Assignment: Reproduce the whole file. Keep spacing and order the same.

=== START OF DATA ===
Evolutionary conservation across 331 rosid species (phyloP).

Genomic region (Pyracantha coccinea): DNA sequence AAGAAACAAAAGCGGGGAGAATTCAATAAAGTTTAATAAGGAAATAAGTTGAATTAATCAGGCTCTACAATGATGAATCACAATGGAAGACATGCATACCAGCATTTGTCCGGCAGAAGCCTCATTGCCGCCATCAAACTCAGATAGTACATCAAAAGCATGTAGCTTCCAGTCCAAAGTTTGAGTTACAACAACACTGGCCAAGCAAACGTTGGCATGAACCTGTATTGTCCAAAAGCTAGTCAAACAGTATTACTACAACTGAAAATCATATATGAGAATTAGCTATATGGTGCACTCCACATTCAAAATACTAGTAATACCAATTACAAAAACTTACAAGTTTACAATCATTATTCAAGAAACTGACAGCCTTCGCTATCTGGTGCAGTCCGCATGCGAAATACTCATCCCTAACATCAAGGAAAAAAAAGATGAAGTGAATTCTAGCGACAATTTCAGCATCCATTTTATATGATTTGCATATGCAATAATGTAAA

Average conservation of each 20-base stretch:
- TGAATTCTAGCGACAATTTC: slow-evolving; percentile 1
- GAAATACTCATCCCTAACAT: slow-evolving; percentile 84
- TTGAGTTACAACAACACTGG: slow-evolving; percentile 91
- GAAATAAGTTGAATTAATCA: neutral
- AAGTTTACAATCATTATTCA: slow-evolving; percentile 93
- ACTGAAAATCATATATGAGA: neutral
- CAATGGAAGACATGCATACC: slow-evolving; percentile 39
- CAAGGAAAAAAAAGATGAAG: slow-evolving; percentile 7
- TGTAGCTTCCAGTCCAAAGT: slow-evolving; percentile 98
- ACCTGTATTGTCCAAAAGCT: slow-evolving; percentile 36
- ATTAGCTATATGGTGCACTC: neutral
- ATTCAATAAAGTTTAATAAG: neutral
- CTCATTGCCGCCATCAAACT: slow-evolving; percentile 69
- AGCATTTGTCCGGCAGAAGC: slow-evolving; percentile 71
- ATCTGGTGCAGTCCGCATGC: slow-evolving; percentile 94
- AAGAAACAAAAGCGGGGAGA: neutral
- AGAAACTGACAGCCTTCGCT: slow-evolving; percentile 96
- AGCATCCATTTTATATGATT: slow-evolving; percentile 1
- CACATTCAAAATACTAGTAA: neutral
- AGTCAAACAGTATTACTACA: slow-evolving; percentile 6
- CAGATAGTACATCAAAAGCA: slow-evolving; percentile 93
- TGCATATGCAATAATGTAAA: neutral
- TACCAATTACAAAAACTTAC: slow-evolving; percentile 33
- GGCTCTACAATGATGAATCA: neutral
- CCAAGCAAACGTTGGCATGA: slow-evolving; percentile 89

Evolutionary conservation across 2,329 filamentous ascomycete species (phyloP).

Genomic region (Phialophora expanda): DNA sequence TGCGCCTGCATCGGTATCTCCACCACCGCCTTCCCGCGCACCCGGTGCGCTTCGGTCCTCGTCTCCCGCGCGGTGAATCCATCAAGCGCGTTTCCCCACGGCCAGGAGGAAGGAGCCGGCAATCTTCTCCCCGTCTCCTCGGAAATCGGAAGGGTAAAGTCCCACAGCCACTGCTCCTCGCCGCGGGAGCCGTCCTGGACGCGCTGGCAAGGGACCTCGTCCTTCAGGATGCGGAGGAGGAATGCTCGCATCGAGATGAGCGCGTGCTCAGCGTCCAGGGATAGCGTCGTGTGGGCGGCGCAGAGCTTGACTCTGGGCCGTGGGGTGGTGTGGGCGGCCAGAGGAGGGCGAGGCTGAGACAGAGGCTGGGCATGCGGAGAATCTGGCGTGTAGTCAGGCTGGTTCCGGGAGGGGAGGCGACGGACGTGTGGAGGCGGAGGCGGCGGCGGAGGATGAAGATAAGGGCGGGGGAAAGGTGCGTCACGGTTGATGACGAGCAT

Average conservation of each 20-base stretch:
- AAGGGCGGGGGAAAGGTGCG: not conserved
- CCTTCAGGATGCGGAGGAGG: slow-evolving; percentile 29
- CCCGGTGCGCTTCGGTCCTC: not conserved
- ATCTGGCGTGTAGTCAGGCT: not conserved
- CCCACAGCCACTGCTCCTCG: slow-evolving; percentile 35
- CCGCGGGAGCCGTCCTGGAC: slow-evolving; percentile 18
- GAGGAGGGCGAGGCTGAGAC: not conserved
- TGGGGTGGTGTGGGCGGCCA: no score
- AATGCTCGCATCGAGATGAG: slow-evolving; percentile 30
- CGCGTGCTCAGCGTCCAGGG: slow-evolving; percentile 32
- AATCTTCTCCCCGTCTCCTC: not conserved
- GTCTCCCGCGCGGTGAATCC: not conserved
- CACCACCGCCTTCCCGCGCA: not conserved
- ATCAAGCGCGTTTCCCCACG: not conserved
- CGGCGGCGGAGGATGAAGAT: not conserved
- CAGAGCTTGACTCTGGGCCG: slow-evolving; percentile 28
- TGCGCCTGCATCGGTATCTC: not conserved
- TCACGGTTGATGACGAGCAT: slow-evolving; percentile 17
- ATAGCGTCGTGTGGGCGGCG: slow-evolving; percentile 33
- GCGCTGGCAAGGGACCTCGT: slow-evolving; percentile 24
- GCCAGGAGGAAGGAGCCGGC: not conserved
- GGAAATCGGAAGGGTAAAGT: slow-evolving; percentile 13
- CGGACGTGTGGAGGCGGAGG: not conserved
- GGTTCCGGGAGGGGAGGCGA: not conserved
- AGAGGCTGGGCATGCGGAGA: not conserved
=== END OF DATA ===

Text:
Evolutionary conservation across 331 rosid species (phyloP).

Genomic region (Pyracantha coccinea): DNA sequence AAGAAACAAAAGCGGGGAGAATTCAATAAAGTTTAATAAGGAAATAAGTTGAATTAATCAGGCTCTACAATGATGAATCACAATGGAAGACATGCATACCAGCATTTGTCCGGCAGAAGCCTCATTGCCGCCATCAAACTCAGATAGTACATCAAAAGCATGTAGCTTCCAGTCCAAAGTTTGAGTTACAACAACACTGGCCAAGCAAACGTTGGCATGAACCTGTATTGTCCAAAAGCTAGTCAAACAGTATTACTACAACTGAAAATCATATATGAGAATTAGCTATATGGTGCACTCCACATTCAAAATACTAGTAATACCAATTACAAAAACTTACAAGTTTACAATCATTATTCAAGAAACTGACAGCCTTCGCTATCTGGTGCAGTCCGCATGCGAAATACTCATCCCTAACATCAAGGAAAAAAAAGATGAAGTGAATTCTAGCGACAATTTCAGCATCCATTTTATATGATTTGCATATGCAATAATGTAAA

Average conservation of each 20-base stretch:
- TGAATTCTAGCGACAATTTC: slow-evolving; percentile 1
- GAAATACTCATCCCTAACAT: slow-evolving; percentile 84
- TTGAGTTACAACAACACTGG: slow-evolving; percentile 91
- GAAATAAGTTGAATTAATCA: neutral
- AAGTTTACAATCATTATTCA: slow-evolving; percentile 93
- ACTGAAAATCATATATGAGA: neutral
- CAATGGAAGACATGCATACC: slow-evolving; percentile 39
- CAAGGAAAAAAAAGATGAAG: slow-evolving; percentile 7
- TGTAGCTTCCAGTCCAAAGT: slow-evolving; percentile 98
- ACCTGTATTGTCCAAAAGCT: slow-evolving; percentile 36
- ATTAGCTATATGGTGCACTC: neutral
- ATTCAATAAAGTTTAATAAG: neutral
- CTCATTGCCGCCATCAAACT: slow-evolving; percentile 69
- AGCATTTGTCCGGCAGAAGC: slow-evolving; percentile 71
- ATCTGGTGCAGTCCGCATGC: slow-evolving; percentile 94
- AAGAAACAAAAGCGGGGAGA: neutral
- AGAAACTGACAGCCTTCGCT: slow-evolving; percentile 96
- AGCATCCATTTTATATGATT: slow-evolving; percentile 1
- CACATTCAAAATACTAGTAA: neutral
- AGTCAAACAGTATTACTACA: slow-evolving; percentile 6
- CAGATAGTACATCAAAAGCA: slow-evolving; percentile 93
- TGCATATGCAATAATGTAAA: neutral
- TACCAATTACAAAAACTTAC: slow-evolving; percentile 33
- GGCTCTACAATGATGAATCA: neutral
- CCAAGCAAACGTTGGCATGA: slow-evolving; percentile 89

Evolutionary conservation across 2,329 filamentous ascomycete species (phyloP).

Genomic region (Phialophora expanda): DNA sequence TGCGCCTGCATCGGTATCTCCACCACCGCCTTCCCGCGCACCCGGTGCGCTTCGGTCCTCGTCTCCCGCGCGGTGAATCCATCAAGCGCGTTTCCCCACGGCCAGGAGGAAGGAGCCGGCAATCTTCTCCCCGTCTCCTCGGAAATCGGAAGGGTAAAGTCCCACAGCCACTGCTCCTCGCCGCGGGAGCCGTCCTGGACGCGCTGGCAAGGGACCTCGTCCTTCAGGATGCGGAGGAGGAATGCTCGCATCGAGATGAGCGCGTGCTCAGCGTCCAGGGATAGCGTCGTGTGGGCGGCGCAGAGCTTGACTCTGGGCCGTGGGGTGGTGTGGGCGGCCAGAGGAGGGCGAGGCTGAGACAGAGGCTGGGCATGCGGAGAATCTGGCGTGTAGTCAGGCTGGTTCCGGGAGGGGAGGCGACGGACGTGTGGAGGCGGAGGCGGCGGCGGAGGATGAAGATAAGGGCGGGGGAAAGGTGCGTCACGGTTGATGACGAGCAT

Average conservation of each 20-base stretch:
- AAGGGCGGGGGAAAGGTGCG: not conserved
- CCTTCAGGATGCGGAGGAGG: slow-evolving; percentile 29
- CCCGGTGCGCTTCGGTCCTC: not conserved
- ATCTGGCGTGTAGTCAGGCT: not conserved
- CCCACAGCCACTGCTCCTCG: slow-evolving; percentile 35
- CCGCGGGAGCCGTCCTGGAC: slow-evolving; percentile 18
- GAGGAGGGCGAGGCTGAGAC: not conserved
- TGGGGTGGTGTGGGCGGCCA: no score
- AATGCTCGCATCGAGATGAG: slow-evolving; percentile 30
- CGCGTGCTCAGCGTCCAGGG: slow-evolving; percentile 32
- AATCTTCTCCCCGTCTCCTC: not conserved
- GTCTCCCGCGCGGTGAATCC: not conserved
- CACCACCGCCTTCCCGCGCA: not conserved
- ATCAAGCGCGTTTCCCCACG: not conserved
- CGGCGGCGGAGGATGAAGAT: not conserved
- CAGAGCTTGACTCTGGGCCG: slow-evolving; percentile 28
- TGCGCCTGCATCGGTATCTC: not conserved
- TCACGGTTGATGACGAGCAT: slow-evolving; percentile 17
- ATAGCGTCGTGTGGGCGGCG: slow-evolving; percentile 33
- GCGCTGGCAAGGGACCTCGT: slow-evolving; percentile 24
- GCCAGGAGGAAGGAGCCGGC: not conserved
- GGAAATCGGAAGGGTAAAGT: slow-evolving; percentile 13
- CGGACGTGTGGAGGCGGAGG: not conserved
- GGTTCCGGGAGGGGAGGCGA: not conserved
- AGAGGCTGGGCATGCGGAGA: not conserved